May 21st, 2014.
Last episode’s preview left a lot of questions – then again, we have access to a shape-shifter, so we can’t really trust seeing Chaika with Gillette. So let’s see what’s up. We did learn last episode why Toru is with Chaika – shecompletes him, gives him a purpose, hee hee.
Mind Your Weapons, Mind Your Allies:
1) “Something seems off of the heroes who took the remains after the war.” – The remnants are great sources of energy, so they give off radiation? It’s not too uncommon, wizard wars in novels often leave the world on the brink of ruin, creating mutants and uninhabitable lands – they are quite often allegorical to the usage of atomic weaponry. Aren’t mages often described as toying with the building blocks of the universe? That’d be atoms.
2) “You shouldn’t point weapons at others. Weapons can help people, but they can also harm them.” – This statement is on the first level speaking of literal weapons, and on the second level, he’s talking about magic and energy. Emperor Gaz’s remains, and magic in general, can be used for good, but they can also corrupt their possessors. On the third level, of the show, we’re talking about Toru and soldiers – Toru whose oath is about him being a weapon, who can harm people, but also help, who is not “merely” a weapon, because nothing is.
“Be careful when and where you use them.” – Don’t engage in meaningless fights, don’t waste your comrades and subordinates’ lives. And now he asks Chaika what she plans to do with her father’s remains. Could’ve been nice to have this discussion earlier, “Oh, you want to bury them, that’s fine!” – Of course, someone might want to dig them up, and Red Chaika would use them to start a new war.
2) Silliness in the Fog:
2) Yes, Chaika doesn’t need her limbs free to fight at a moment’s notice, but you trust her to climb down a steep cliff with a huge coffin on her back? I’d have let one of the saboteurs carry the coffin…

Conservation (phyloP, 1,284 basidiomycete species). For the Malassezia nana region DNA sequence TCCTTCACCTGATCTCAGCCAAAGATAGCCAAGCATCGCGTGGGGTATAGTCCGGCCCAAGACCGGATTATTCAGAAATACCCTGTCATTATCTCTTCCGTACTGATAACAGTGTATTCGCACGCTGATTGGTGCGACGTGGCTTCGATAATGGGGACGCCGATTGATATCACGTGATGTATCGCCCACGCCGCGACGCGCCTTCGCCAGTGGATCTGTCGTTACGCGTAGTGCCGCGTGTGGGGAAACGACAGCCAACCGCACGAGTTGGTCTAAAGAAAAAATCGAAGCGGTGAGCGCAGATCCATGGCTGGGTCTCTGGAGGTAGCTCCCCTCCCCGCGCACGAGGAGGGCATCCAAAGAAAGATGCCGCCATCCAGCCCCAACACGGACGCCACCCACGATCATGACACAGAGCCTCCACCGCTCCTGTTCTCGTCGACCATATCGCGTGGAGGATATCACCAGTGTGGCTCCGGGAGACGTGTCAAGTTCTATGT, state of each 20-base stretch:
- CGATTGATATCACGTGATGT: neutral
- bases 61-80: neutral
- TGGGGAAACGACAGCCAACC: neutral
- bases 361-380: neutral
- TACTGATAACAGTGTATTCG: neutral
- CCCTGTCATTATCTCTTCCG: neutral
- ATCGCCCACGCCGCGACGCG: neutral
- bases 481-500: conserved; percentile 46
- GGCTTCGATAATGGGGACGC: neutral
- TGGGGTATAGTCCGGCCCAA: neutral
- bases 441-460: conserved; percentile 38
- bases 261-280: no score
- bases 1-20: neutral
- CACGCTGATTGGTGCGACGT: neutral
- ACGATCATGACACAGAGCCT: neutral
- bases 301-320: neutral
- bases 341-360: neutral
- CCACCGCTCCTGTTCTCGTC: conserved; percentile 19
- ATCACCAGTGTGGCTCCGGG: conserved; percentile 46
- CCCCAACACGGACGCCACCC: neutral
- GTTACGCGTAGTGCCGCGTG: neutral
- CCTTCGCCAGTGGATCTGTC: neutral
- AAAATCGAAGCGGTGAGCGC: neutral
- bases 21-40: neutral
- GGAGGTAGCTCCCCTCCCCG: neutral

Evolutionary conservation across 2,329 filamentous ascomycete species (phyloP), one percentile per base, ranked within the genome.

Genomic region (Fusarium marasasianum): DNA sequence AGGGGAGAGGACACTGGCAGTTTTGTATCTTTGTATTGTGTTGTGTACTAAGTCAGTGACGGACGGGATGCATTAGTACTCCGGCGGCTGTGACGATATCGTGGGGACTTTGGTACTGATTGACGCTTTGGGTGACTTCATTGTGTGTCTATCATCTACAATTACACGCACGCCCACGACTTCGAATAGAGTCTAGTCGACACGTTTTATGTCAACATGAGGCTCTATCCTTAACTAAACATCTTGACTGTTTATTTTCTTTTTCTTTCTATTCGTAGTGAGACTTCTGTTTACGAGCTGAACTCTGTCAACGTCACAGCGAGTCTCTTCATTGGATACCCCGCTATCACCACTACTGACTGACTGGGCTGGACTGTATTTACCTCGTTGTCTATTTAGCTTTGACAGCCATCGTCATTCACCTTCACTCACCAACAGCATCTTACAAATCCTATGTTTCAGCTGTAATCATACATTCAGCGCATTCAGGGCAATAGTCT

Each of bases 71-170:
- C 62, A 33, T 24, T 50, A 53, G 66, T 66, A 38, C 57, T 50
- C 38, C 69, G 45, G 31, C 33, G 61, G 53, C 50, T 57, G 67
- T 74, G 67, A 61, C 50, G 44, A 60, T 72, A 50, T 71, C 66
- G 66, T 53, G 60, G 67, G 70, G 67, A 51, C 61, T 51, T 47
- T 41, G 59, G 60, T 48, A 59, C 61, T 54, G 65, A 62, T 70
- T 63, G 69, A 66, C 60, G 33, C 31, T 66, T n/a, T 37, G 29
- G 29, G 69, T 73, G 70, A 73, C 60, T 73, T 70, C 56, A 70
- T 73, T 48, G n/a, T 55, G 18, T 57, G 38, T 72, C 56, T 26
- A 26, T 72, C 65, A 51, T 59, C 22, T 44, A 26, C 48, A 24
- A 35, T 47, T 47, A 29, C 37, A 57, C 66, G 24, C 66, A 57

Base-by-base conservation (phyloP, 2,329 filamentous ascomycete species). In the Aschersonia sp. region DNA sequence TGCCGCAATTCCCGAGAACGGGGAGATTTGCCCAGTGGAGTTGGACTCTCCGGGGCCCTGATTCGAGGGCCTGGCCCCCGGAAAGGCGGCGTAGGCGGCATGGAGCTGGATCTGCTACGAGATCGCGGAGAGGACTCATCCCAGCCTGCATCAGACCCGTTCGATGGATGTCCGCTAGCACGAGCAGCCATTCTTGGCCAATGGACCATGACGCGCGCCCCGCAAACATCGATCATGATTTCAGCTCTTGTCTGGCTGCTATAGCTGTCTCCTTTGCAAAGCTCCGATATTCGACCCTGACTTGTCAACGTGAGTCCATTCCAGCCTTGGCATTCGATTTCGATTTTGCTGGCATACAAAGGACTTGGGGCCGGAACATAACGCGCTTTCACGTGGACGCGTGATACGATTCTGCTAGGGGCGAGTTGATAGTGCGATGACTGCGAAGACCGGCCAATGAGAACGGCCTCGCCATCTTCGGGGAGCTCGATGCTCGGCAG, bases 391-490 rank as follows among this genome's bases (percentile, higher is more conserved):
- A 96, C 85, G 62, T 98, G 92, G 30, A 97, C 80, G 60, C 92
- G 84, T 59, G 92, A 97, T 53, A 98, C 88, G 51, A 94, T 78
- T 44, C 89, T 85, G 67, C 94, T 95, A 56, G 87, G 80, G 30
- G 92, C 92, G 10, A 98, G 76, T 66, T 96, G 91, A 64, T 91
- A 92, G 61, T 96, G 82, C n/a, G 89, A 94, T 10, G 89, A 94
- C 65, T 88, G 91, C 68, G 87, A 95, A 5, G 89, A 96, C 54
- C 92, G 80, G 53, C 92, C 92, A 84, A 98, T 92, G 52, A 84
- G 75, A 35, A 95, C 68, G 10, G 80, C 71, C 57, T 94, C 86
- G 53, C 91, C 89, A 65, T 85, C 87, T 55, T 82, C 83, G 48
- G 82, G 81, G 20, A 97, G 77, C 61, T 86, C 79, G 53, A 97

3) Whoa, what’s going on here? I was sighing internally, so he dropped from a cliff, ended safely somewhere, and is unconscious – that sort of trope is annoying. Then we hear how he dreamed of falling again, and how Akari didn’t survive, and now we have Chaika talking properly and making what is essentially a love confession? :O Seems we’ve had us a time-skip, ladies and gentlemen!
4) Oh, a vision in the mist. A future? A possible future? Hmmm. I’m sad now :P
Chaika x Alberic One True Pairing (OTP)! Guess it can do nightmares and fears as well.
3) The Real World Hurts:
2) “I suffered betrayal at the hands of my loved ones, so I will make others go through it as well!” – “Don’t do unto others what you don’t wish to be done to you”, eh? Also, that’s quite an elaborate vision-scheme. Honestly, he laughed about how the others who entered the valley withered away, but so did he. He rotted to bones internally, and only a husk of who he used to be remained.
3) Aww, blushing Chaika! Being loved feels nice, but… now you must think of how you feel, dearest princess.
4) Poor Toru, being the sole boy amidst all these girls is suffering, eh?
Post Episode Thoughts:
Once again, Frederica comes and goes as the plot requires, with not much internal logic within the show. I dislike “random characters” because they’re almost never handled well.
Well, we gained more setting, more information on what is to come – the remains are not only a power source, but might corrupt those who come into contact with them. We now know Toru likes Chaika, even if he won’t admit it, and Gillette knows that Chaika wishes to bury her father’s remains.
An alright episode, but mostly one where information and some character-fleshing occurs, for it to become relevant in future episodes. The real meat of the episode might be addressing the theme of “humans as weapons” again, of post-war relief, and how people and friends can be used for better, or for worse. Yes, it’s not just soldiers who can be weaponized – but emotions – be careful who you care for, and who you turn your emotions on, for betrayal can wound as deeply as any sword.
“Be careful when and where you use them,” isn’t just about people, or comrades, it’s about friends.